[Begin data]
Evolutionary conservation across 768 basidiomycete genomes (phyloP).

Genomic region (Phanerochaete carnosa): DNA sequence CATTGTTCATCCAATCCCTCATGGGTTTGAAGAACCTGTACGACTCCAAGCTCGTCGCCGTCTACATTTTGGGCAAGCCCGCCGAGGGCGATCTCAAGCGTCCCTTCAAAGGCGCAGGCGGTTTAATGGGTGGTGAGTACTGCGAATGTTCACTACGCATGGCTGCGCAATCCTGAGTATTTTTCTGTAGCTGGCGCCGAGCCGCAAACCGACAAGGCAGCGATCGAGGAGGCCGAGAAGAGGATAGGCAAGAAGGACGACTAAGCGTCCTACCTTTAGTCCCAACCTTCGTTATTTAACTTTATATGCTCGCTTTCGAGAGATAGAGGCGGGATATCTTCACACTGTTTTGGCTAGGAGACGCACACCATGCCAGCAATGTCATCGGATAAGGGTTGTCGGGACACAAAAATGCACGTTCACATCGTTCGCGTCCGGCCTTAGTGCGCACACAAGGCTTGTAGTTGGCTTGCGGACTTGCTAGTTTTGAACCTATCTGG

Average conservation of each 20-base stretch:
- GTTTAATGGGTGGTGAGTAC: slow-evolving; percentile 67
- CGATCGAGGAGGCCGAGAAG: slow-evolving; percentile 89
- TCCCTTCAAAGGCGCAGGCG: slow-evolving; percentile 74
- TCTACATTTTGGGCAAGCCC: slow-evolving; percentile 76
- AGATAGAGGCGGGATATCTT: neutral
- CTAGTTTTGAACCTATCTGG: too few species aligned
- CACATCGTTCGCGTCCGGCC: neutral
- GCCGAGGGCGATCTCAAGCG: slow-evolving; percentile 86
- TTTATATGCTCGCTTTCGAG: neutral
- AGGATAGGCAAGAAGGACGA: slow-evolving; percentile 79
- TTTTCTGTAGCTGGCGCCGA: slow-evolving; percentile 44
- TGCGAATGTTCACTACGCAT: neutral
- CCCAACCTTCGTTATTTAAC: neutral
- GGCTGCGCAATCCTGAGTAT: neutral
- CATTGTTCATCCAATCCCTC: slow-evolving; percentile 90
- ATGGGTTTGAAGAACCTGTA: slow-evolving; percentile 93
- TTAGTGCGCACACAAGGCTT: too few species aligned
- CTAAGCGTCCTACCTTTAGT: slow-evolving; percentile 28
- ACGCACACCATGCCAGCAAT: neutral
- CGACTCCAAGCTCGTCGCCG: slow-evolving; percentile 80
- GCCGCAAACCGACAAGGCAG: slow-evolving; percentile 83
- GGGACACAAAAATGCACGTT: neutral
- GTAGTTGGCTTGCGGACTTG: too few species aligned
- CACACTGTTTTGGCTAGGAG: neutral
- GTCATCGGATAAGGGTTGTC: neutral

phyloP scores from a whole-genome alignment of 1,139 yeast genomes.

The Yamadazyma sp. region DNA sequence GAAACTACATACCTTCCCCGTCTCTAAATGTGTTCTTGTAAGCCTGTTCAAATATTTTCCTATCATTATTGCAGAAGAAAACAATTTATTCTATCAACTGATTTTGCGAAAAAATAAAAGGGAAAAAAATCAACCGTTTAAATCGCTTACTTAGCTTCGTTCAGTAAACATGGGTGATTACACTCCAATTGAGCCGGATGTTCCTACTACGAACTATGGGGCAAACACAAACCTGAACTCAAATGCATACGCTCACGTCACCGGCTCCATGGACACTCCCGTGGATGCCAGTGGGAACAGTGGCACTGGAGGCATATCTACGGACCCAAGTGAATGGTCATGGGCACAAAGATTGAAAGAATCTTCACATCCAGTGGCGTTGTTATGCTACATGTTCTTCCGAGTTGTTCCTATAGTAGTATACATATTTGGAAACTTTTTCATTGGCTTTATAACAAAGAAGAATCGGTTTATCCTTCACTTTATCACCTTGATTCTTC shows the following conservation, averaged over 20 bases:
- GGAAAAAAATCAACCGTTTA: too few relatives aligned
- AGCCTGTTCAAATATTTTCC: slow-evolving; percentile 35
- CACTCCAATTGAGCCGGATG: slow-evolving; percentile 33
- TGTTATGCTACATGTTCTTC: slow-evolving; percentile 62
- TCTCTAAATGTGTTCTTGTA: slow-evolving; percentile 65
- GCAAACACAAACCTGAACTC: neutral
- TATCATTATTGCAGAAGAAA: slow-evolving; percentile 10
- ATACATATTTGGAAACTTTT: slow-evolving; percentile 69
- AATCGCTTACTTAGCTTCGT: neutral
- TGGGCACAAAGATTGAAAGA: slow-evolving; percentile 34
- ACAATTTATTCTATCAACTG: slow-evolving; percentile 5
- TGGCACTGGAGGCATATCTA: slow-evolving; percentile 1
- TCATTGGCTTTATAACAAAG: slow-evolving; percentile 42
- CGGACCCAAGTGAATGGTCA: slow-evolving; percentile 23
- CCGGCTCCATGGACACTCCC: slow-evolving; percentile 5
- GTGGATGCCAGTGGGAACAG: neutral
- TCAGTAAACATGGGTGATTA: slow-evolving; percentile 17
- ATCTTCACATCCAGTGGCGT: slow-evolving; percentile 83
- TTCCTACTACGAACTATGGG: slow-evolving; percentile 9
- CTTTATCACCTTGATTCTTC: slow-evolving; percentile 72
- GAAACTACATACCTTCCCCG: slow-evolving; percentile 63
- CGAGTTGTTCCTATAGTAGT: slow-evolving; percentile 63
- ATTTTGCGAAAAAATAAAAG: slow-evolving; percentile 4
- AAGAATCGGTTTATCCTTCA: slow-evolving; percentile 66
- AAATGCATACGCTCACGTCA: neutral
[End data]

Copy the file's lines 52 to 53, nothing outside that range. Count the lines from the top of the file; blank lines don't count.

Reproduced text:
- CGAGTTGTTCCTATAGTAGT: slow-evolving; percentile 63
- ATTTTGCGAAAAAATAAAAG: slow-evolving; percentile 4